Mortgage lending starts slow climb back

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The Independent Online

Mortgage lending rose by nearly 7 per cent during October but it remained well down on 12 months ago, figures showed today.

A total of £18.7 billion was advanced during the month, compared with just £17.5 billion during a "weak" September, the Council of Mortgage Lenders said.

But the figure was still 44 per cent lower than the £33.38 billion lent in October 2007, and it was also down on August's advances of £19.66 billion.

Despite the increase in lending during October, the Council of Mortgage Lenders (CML) warned that demand was likely to remain subdued due to falling house prices and the deteriorating economy.

Michael Coogan, director general of the CML, said: "While lending in October ticked up from a low figure in the preceding month, the outlook is one of continuing weakness for housing and mortgage markets in the coming months, despite the Bank rate cuts in October and November.

"Consumer confidence is now being affected by the worsening economic outlook. However, any recovery in lending is also being held back by the continuing shortage of mortgage funding.

"The Government should therefore publish the delayed Crosby Review as part of the forthcoming Pre-Budget Report and announce concrete steps that will enable and encourage firms to increase mortgage loans."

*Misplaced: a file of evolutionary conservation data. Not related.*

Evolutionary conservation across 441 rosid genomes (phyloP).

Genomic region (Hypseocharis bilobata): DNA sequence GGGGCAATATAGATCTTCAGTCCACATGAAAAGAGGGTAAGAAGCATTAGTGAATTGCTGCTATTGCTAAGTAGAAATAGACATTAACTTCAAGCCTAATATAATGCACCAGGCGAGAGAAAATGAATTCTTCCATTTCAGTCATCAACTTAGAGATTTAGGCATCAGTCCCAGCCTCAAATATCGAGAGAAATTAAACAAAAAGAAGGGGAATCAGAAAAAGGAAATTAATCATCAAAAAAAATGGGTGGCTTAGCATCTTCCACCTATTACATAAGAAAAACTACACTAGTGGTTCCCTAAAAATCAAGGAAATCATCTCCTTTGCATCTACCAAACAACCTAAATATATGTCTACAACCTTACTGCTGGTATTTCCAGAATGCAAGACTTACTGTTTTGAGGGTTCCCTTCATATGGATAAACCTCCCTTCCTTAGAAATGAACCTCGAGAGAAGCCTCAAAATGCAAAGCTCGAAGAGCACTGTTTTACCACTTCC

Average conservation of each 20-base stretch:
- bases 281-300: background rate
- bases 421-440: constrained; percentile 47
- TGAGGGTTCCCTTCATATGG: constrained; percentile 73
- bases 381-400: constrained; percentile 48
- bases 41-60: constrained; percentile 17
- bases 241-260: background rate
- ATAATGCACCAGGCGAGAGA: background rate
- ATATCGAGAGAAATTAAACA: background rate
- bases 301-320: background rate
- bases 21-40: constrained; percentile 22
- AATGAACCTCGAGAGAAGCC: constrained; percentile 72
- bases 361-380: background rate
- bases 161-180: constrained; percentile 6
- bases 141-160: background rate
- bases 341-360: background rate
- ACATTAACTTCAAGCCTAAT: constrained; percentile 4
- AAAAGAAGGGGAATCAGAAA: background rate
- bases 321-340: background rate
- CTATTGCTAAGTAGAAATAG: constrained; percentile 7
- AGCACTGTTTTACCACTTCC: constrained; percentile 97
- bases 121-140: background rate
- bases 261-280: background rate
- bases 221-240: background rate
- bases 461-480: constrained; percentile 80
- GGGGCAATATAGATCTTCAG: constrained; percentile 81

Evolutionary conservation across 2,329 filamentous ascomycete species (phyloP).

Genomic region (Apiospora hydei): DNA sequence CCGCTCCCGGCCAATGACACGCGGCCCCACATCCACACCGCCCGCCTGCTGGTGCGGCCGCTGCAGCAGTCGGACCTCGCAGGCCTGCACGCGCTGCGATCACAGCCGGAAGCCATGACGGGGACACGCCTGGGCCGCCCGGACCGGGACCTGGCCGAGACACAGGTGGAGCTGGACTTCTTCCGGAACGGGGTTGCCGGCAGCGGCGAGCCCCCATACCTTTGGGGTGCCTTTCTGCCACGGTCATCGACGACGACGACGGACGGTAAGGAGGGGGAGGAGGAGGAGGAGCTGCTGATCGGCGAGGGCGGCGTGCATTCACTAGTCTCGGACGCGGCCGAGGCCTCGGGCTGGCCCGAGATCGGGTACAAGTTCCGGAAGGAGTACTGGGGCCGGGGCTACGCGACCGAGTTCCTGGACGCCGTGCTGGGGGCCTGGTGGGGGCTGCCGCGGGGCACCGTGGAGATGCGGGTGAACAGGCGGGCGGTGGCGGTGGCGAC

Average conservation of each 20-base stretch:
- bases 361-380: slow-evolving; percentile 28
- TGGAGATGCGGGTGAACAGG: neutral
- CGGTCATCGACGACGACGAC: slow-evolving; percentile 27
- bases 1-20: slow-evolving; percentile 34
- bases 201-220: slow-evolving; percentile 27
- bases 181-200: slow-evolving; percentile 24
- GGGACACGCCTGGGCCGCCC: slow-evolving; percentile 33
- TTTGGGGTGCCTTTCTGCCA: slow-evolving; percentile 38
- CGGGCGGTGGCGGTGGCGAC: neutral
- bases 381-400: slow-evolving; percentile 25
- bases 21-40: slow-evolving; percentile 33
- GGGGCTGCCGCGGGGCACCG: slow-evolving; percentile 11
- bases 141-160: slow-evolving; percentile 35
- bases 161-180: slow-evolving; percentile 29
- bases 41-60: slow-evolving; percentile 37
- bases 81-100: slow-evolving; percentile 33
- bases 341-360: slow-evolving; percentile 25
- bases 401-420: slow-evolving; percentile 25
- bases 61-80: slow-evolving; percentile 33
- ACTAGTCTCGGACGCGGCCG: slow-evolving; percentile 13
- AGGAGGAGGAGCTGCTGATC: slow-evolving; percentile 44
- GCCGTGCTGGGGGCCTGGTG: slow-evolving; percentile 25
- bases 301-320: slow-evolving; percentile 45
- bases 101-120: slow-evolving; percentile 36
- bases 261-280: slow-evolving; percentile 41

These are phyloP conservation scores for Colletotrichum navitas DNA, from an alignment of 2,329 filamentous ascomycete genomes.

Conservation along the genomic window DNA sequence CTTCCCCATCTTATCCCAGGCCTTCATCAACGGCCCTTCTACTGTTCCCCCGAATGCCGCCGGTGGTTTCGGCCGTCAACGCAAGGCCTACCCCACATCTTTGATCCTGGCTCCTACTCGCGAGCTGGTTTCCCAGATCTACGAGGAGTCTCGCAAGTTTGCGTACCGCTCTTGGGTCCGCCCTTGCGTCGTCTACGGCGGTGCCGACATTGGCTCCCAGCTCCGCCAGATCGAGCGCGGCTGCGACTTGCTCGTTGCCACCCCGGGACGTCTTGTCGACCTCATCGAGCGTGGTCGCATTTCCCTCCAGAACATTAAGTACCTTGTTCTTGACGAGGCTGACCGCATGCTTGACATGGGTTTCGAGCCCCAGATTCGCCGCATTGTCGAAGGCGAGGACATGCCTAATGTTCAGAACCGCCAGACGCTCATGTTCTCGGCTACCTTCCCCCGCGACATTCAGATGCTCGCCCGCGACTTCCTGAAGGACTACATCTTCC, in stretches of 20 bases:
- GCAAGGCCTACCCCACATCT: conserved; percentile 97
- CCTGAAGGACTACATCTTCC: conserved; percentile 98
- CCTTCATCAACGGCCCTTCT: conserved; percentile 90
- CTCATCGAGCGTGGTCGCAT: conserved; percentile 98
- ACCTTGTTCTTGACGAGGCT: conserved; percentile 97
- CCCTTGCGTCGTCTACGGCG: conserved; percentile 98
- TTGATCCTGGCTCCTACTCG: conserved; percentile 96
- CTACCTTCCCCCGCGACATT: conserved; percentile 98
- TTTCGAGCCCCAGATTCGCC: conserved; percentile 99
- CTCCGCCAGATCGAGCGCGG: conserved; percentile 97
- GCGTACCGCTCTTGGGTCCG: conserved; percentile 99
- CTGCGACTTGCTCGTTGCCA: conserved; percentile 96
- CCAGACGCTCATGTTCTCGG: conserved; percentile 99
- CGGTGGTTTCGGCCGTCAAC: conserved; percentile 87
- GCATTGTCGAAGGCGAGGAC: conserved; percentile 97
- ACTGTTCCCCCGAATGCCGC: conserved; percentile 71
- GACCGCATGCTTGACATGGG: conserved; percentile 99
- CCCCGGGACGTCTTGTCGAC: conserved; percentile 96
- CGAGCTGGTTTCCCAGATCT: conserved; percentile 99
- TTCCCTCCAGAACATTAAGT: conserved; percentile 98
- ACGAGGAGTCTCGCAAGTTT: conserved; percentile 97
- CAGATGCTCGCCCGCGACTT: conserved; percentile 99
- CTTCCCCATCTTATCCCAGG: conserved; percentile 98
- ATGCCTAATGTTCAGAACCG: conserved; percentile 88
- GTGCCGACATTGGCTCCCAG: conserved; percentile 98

Mortgage lending is continuing to be constrained by the problems in the wholesale money markets, leaving banks struggling to raise the funds they need to lend to consumers.

The Government is due to respond to a review on mortgage finance, carried out by former head of Halifax Bank of Scotland Sir James Crosby, in the Pre-Budget Report on Monday.

The report's recommendations, which have not yet been made public, may include some form of Government support to get the mortgage-backed securities market working again.

But in his interim report published in July, Sir James said the Government and the Bank of England should steer clear of propping up the mortgage market, and any intervention he suggests is likely to be only on a temporary basis.

October's increase in mortgage lending is consistent with other indications showing a slight improvement in the housing market during the month.

The National Association of Estate Agents said earlier this week that the number of sales agreed during October increased for the second month running to seven, up from a record low of just five in August.

Lettings agency Your Move also said today that it had seen a slight fall in the number of people moving into rented accommodation in October, with the number of leases started during the month falling by 2.35 per cent compared with September.

David Newnes, managing director of Your Move, said: "The minor slowdown in demand for let accommodation in September was sparked by the global interest rate cut and resulting confidence boost - our sales side saw a small lift.

"But rental demand overall this year has been extraordinary - this is the busiest we've ever been in lettings."

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